Consideration should be given to formalizing the role of social partners and the role of a citizens' assembly or civic forum mechanism to afford Northern Ireland a public voice on different platforms. These methods, along with input from the local political parties would be useful in a scenario where Direct Rule from Westminster is implemented to enable scrutiny of emerging policies. Attention should also be given to areas in Northern Ireland where democracy is still operating such as at Council level.
NICVA also highlight concerns around way in which talks to re-establish an Assembly have been progressing over the past year. There is a risk that any agreement reached may be unsustainable if other political parties in Northern Ireland are not involved and consulted with. Other formats and strategies for Stormont talks should be explored to increase the likelihood of reaching a sustainable resolution.
Brexit adds greater pressure to the current deficit as there is no united voice coming from Northern Ireland, leaving us in a vulnerable position, unable to provide insight and scrutiny to negotiations and the creation of new UK frameworks to replace EU legislation. There are widespread concerns that any return to border enforcement or monitoring on the island of Ireland could have a potentially de-stabilising effect, and this is not adequately addressed or represented locally or nationally in the current situation and the gap in Northern Ireland political representation and leadership is becoming ever-more problematic.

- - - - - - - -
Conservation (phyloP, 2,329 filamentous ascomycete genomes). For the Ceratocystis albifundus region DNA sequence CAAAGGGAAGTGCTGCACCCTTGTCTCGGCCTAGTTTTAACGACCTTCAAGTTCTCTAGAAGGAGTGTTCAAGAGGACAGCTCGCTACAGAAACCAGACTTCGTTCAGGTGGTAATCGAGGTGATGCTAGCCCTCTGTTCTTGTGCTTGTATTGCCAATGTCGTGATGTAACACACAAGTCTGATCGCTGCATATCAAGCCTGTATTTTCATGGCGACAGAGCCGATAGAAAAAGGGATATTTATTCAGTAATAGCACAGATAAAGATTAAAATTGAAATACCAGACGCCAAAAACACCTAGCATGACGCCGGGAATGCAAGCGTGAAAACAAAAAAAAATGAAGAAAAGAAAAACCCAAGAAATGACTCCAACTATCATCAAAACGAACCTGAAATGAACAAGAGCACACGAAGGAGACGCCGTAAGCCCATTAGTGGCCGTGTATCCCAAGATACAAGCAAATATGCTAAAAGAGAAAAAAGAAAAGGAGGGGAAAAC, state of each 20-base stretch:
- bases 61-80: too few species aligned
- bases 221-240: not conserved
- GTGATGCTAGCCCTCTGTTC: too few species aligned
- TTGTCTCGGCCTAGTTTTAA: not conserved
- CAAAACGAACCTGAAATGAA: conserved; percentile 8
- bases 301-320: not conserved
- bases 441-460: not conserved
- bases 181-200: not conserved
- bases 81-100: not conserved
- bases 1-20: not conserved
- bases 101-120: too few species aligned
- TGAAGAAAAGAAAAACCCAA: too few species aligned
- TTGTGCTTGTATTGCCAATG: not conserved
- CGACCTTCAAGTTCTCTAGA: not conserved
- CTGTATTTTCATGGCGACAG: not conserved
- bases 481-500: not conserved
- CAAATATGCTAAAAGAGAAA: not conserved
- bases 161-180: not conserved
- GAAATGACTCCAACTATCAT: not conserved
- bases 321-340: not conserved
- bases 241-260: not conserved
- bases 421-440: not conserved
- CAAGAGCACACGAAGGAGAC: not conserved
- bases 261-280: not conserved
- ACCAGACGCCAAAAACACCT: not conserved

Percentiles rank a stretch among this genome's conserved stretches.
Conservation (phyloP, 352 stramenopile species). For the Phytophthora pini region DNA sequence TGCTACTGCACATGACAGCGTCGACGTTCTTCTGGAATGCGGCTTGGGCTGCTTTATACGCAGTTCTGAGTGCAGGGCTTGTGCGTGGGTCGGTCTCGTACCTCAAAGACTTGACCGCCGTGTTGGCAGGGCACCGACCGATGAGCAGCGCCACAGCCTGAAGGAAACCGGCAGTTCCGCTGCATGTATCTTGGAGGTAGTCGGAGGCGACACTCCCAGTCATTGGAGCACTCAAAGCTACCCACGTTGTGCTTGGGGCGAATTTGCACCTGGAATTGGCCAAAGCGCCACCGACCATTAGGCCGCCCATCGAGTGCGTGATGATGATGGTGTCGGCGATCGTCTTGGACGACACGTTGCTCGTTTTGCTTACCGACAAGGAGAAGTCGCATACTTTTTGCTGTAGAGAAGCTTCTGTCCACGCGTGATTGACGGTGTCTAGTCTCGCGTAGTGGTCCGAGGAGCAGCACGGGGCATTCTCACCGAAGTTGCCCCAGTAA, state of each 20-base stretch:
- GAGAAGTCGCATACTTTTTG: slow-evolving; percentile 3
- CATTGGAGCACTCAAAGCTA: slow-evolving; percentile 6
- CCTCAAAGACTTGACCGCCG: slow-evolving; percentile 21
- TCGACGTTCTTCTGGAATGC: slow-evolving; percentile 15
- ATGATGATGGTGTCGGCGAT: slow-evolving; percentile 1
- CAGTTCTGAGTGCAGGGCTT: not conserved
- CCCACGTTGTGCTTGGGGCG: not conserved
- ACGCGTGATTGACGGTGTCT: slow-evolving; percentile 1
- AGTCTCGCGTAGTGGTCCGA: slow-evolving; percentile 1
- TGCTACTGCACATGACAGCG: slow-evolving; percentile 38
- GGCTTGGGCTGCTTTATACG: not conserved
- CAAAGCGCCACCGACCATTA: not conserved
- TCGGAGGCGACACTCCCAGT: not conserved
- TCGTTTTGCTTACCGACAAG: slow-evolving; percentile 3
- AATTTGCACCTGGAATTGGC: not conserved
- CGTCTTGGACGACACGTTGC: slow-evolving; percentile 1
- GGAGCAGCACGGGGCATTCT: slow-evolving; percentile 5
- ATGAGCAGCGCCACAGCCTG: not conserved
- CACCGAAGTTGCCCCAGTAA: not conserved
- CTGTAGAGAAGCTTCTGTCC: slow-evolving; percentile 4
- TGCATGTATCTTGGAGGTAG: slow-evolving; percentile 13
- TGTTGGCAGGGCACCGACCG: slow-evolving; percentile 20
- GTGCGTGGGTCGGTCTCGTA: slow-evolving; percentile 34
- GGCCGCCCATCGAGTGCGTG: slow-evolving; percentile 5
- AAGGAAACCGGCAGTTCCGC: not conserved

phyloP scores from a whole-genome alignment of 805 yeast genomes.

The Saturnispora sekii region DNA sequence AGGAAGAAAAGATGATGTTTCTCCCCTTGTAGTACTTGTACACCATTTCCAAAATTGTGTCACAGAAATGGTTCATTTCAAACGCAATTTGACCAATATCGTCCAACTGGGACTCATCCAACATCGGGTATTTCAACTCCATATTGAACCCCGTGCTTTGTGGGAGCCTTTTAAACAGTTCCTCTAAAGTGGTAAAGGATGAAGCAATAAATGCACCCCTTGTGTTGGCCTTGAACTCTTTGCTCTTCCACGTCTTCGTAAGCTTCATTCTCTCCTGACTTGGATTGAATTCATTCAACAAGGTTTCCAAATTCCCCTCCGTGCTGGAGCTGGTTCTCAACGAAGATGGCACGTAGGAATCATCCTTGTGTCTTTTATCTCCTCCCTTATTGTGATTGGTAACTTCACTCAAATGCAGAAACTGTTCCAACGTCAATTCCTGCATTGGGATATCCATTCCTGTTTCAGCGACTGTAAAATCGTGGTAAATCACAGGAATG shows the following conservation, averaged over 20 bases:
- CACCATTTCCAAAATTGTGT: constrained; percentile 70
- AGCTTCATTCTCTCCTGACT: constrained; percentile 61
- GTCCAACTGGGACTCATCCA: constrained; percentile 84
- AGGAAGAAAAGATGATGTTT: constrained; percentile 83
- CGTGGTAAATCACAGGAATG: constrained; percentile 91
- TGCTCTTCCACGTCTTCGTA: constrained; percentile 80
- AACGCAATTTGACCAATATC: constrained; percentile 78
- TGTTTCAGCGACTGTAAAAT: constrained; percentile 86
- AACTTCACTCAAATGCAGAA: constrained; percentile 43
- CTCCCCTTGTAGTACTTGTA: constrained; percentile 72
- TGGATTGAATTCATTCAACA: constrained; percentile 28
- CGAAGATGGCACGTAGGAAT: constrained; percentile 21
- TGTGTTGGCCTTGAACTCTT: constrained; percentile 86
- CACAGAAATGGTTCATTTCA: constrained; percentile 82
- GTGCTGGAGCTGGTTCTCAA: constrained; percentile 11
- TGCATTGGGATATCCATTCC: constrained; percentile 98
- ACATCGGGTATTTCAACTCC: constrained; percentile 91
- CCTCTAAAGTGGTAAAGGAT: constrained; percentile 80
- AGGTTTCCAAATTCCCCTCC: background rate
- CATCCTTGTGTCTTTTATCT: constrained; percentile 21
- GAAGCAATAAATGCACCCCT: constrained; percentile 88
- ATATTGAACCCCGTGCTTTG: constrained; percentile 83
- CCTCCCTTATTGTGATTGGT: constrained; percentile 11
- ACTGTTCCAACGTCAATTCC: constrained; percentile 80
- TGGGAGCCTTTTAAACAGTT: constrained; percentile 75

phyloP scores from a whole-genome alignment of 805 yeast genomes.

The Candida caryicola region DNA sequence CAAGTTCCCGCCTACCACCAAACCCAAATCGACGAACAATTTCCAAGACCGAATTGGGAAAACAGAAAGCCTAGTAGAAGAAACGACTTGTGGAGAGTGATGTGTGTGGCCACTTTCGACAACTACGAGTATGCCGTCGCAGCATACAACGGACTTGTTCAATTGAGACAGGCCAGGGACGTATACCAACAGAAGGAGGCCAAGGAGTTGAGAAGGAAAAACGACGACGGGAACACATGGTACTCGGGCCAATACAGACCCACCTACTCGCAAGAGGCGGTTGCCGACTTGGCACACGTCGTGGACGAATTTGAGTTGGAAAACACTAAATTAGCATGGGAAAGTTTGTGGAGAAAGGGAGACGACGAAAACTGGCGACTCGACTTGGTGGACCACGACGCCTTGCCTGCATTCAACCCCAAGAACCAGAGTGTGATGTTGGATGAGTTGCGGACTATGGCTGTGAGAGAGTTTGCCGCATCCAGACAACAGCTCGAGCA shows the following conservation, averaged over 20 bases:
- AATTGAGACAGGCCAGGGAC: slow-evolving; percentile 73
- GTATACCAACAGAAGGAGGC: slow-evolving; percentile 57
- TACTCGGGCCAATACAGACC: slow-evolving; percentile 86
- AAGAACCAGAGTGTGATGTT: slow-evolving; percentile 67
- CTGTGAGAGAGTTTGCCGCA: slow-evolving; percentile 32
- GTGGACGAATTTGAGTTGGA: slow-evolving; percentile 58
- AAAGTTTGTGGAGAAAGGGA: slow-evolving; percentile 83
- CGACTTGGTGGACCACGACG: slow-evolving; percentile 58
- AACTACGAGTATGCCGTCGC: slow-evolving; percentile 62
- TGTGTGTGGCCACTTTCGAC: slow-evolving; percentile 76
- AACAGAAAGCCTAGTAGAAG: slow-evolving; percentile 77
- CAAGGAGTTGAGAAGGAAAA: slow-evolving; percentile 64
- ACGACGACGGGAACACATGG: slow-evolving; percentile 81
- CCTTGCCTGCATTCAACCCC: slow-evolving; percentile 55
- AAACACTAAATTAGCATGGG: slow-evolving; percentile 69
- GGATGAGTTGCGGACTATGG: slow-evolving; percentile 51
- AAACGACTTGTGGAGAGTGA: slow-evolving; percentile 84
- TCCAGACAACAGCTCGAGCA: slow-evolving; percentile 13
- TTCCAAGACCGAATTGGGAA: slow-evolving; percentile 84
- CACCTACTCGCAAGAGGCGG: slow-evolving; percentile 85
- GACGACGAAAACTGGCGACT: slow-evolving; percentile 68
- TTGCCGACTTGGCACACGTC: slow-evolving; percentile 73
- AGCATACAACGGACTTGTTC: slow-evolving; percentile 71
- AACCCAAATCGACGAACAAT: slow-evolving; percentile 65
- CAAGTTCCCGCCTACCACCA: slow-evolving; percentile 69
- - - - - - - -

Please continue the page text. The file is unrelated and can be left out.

The voluntary and community sector in Northern Ireland is set to be amongst the worst affected sectors in Northern Ireland due to the democratic deficit. Lack of certainty and late decisions around funding have become a given for most voluntary and community organisations who frequently lurch from year to year with no ability to plan long term, having to place staff on notice of potential redundancy again and again. Cuts to funding, driven by short-term, year-on-year budgetary management by officials, rather than by long-term outcomes-based strategic budgetary decisions made by politicians, seem only likely to continue or increase as the democratic deficit continues and there is less money available in the Northern Ireland budget. The voluntary and community sector is hugely valued by the community in Northern Ireland with 90% of the population here having used a charitable or voluntary service in the past 12 months, any downturn in funding for this sector will greatly impact communities here and impact those people that rely on these services as pressure increases on statutory public services. There is also concern that if Direct Rule were to be implemented here, it would be more difficult for this sector to engage effectively with and help inform policy, political decision-making and public debate.
To read the full consultation response from NICVA, see attached.